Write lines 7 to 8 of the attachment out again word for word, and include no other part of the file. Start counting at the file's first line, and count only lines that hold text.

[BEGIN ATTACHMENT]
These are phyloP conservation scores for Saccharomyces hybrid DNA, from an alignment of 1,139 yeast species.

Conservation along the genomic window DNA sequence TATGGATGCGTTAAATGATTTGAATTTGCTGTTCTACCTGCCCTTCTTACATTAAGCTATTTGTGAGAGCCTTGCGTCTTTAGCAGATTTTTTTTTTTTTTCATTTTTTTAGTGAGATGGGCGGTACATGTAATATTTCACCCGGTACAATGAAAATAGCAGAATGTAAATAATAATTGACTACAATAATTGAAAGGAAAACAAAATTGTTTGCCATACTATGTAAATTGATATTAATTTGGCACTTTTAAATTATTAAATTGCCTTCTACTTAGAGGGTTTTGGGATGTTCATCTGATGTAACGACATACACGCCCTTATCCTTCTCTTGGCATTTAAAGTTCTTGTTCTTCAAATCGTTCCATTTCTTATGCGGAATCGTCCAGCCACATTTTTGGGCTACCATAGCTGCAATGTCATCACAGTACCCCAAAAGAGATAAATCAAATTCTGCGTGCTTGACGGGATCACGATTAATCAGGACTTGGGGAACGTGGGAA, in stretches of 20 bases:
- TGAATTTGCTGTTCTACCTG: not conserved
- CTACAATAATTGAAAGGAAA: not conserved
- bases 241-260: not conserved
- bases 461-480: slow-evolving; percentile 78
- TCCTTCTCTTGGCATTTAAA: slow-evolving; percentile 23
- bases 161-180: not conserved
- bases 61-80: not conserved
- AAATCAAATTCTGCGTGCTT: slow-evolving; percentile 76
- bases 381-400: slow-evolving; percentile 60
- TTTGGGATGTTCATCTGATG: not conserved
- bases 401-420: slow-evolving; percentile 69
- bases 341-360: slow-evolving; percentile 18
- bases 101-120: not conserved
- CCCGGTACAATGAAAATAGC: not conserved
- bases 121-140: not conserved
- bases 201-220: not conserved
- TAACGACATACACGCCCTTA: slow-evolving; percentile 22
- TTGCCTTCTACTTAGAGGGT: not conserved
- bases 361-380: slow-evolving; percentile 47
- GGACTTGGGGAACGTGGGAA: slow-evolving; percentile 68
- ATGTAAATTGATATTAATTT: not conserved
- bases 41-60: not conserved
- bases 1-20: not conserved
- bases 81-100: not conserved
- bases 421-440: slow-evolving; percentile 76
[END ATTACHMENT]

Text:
- TCCTTCTCTTGGCATTTAAA: slow-evolving; percentile 23
- bases 161-180: not conserved